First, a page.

It is a purposely strenuous process that can take years to complete.

It took Batchelor three years, but she knew what she was getting into. She’d already earned National Board Certification in the 2005-2006 school year, “but in the midst of life I let mine lapsed,” she said. “It was something I wanted to pursue again.”

Success in that pursuit could well be a high point of a 22-year career in the classroom that started after Batchelor, at age 35, made a career change and added a teaching certificate to the bachelor’s degree in business administration she’d earned by East Carolina University years earlier.

“Before I knew it I had a job teaching sixth-grade, seventh-grade and eighth-grade math at Savannah Middle School,” she said. When the middle school merged with Contentnea, the neighboring elementary school, Batchelor made the move to CSS. This summer, she’s teaching math at E.B. Frink Middle School as a member of its Summer Enrichment Academy faculty.

Studio portrait of a man in his 30s with a dark beard and hairFor Spence, a teacher for more than eight years with four of those at North Lenoir, going for National Board Certification was less about deciding to do it than meeting his destiny, like his job itself.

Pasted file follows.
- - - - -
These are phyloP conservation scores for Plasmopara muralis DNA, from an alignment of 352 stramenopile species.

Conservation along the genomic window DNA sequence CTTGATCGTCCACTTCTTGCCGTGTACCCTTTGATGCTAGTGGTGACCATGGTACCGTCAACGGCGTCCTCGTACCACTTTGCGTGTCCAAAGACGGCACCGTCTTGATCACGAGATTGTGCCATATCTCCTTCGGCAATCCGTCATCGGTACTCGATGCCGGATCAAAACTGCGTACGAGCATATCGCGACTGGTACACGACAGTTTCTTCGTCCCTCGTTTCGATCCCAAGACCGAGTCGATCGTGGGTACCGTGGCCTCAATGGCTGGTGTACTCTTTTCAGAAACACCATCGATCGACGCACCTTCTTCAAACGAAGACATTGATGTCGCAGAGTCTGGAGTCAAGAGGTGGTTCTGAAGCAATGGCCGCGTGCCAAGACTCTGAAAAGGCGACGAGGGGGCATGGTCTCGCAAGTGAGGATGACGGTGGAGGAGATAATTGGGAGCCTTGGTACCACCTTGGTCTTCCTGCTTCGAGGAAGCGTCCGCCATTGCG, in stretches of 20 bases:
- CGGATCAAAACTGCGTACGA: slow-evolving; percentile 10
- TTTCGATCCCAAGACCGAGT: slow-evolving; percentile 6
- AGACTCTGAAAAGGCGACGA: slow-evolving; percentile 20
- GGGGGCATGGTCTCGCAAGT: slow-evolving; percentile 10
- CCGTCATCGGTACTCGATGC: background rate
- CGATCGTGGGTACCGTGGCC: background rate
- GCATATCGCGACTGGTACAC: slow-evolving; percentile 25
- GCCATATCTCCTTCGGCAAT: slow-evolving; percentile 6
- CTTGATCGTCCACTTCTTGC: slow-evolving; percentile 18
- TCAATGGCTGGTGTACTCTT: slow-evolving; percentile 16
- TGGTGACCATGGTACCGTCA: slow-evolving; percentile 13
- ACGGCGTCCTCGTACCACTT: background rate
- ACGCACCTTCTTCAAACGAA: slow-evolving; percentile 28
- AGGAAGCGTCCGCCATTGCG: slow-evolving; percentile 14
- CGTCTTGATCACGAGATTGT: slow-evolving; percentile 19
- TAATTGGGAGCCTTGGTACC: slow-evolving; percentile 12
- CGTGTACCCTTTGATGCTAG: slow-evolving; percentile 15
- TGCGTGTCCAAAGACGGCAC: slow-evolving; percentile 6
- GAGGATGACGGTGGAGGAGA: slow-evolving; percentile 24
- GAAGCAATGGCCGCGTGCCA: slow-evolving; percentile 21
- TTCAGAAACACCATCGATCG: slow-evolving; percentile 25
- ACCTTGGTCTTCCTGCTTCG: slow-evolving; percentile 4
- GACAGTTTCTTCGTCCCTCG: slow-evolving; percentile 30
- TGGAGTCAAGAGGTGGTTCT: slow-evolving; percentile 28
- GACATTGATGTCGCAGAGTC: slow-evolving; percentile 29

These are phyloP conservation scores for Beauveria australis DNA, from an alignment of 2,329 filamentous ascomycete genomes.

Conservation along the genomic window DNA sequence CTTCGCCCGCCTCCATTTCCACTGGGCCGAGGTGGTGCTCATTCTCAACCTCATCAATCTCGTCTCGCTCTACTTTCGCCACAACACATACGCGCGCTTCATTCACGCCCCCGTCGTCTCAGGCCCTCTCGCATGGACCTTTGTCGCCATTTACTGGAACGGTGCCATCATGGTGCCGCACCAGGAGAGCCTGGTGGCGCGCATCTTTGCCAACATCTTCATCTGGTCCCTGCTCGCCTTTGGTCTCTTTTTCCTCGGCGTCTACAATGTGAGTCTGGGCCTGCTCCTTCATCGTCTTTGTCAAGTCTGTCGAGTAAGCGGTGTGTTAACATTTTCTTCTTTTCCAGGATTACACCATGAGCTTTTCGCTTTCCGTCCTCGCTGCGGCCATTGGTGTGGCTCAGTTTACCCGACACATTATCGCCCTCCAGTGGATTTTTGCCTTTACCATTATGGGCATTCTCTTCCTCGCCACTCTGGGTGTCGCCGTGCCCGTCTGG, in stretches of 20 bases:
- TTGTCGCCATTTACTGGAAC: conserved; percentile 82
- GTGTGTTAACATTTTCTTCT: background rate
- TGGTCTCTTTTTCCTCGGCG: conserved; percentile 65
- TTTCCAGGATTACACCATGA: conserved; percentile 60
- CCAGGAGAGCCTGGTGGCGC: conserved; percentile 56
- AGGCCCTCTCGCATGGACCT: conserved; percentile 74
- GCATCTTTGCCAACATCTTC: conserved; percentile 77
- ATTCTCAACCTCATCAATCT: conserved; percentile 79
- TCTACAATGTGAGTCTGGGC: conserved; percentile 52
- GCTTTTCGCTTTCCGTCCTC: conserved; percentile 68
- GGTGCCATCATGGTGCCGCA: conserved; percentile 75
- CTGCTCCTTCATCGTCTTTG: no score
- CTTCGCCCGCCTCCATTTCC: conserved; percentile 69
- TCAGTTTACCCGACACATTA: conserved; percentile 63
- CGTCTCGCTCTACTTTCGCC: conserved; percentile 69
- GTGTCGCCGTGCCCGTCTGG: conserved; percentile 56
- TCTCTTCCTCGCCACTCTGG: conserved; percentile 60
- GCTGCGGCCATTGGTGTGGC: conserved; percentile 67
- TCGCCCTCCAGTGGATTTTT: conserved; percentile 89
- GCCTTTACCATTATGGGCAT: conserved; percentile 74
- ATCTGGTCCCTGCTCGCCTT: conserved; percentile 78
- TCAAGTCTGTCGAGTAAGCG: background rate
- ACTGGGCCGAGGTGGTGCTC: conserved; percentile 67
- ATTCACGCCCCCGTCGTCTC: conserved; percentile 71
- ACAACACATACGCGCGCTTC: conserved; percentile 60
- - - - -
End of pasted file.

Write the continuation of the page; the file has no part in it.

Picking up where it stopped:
Both his grandfather and mother taught high school agriculture for more than 30 years – his mom at North Lenoir from 1984-2016 – and she was National Board certified. So is Reggie Jenkins, Spence’s colleague in the ag department at the high school.

“It’s something that to me has always been an integral part of being a teacher,” Spence said. “I knew as a goal that was something I wanted to attain very early own. However, I could have done it after three years but I ended up waiting a little bit longer and me and my wife completed it at the same time.”

Ray Spence finished in two years. Wife Alyssa – who taught in a neighboring county and has since become an agriculture extension agent here – didn’t take as long, a fact the husband says he’s been reminded of more than once.